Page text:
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Plants that Save the World: Fertilization Control and Production of New Plant Species

  • Read in Japanese
  • 2013/05/31

Professor Tetsuya Higashiyama1, Dr. Daisuke Maruyama2 and their co-researchers3 have discovered a mechanism by which angiosperms can be made to cease fertilization, and succeeded in creating a seed with a genetically distinct embryo and endosperm. Their paper was published online inDevelopmental Cell on May 13, 2013.

Angiosperms have two reproductive cells, the egg cell and central cell. They fertilize them independently and develop the embryo (the rudimentary plant in seeds) and endosperm (the nutritive tissue in seeds). When a pollen grain sticks to a pistil, a pollen tube grows from the grain towards the ovule and carries the sperm cells. One grain provides two male gamete cells, which have the same genetic code, and fertilize the two female reproductive cells simultaneously. Once those two cells are fertilized, the plant ceases the pollen tube attraction. Therefore, it was previously believed that it is difficult to producea genetically distinct embryo and endosperm.

The group used mutant Arabidopsis thaliana as biological material, which randomly induces single fertilization in either the egg cell or central cell. First, they investigated the relationship between the fertilization of the two female gametes and the cessation of the pollen tube attractants. As a result, when single fertilization occurred, the plant continued to allow other pollen tubes to approach the ovule. Thus, the group posited that after the single fertilization, the remaining cell would be fertilized by a sperm cell, which comes from a different pollen grain. Consequently, each egg cell and central cell is fertilized by a distinct sperm cell, and the team succeeded in producing a seed with a genetically distinct embryo and endosperm.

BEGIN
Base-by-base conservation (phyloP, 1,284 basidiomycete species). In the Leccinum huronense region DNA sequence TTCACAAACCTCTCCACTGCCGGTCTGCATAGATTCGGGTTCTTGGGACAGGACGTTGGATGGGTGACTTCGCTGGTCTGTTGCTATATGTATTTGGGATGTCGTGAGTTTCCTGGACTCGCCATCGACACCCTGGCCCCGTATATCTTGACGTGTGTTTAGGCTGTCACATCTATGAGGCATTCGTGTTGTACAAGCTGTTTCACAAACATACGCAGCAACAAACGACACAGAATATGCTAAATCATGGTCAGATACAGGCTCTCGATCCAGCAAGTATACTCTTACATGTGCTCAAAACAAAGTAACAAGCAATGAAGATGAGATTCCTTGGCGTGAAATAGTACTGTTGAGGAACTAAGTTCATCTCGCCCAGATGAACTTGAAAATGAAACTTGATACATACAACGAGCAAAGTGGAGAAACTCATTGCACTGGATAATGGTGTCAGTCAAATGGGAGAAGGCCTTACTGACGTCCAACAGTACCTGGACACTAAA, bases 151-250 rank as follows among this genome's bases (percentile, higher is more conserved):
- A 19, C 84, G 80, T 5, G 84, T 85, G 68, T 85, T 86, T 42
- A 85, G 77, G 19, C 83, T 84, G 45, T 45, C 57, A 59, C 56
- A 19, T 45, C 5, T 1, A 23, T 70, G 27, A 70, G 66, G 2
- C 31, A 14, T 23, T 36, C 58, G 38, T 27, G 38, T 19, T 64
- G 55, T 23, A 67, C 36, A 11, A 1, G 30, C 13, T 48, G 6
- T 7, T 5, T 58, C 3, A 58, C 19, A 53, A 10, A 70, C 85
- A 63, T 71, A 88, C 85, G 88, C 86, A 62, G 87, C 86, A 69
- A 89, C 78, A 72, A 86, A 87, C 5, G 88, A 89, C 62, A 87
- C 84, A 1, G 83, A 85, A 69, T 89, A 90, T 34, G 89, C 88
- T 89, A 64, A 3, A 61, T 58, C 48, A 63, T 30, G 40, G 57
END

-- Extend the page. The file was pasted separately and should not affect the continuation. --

By applying the outcomes of this research, it is possible to send the optimal sperm cell to each reproductive cell. This is widely expected to contribute to the production of new plant varieties, which will be more useful and much easier to take care of.

1. Professor at the Institute of Transformative Bio-Molecules, Nagoya University, and Research Director at ERATO Higashiyama Live-Holonics Project.
2. Post-Doctoral Researcher funded by the Japan Society for the Promotion of Science.
3. Hidenori Takeuchi, Daichi Susaki, and Moe Nishimaki (Division of Biological Science, Graduate School of Science, Nagoya University), Daisuke Kurihara, Ryushiro D. Kasahara (JST, ERATO, Higashiyama Live-Holonics Project, Nagoya University), and Yuki Hamamura (Bioscience and Biotechnology Center, Nagoya University).

Professor Tetsuya Higashiyama

Professor Higashiyama's group began this research due to their interest in which reproductive cell, egg cell or central cell, would cease pollen tube attraction. Because of the research, it has been made clear that both cells are required to stop fertilization, and they succeeded in fertilizing each cell with a genetically distinct male gametophytic cell. They reached this outcome by using unique technology to observe fertilization in pistils.

Outlook for the Future

"Now that we have succeeded in producing a seed with a genetically distinct embryo and endosperm, I would like to develop some new breeding technologies, e.g. a technology to produce bigger seeds."

Message to Young Students

"The phenomena of life are veiled in mystery, for example, plants systemically function without a central nervous system. Why not become the first researcher to discover a new mechanism of plant life?"

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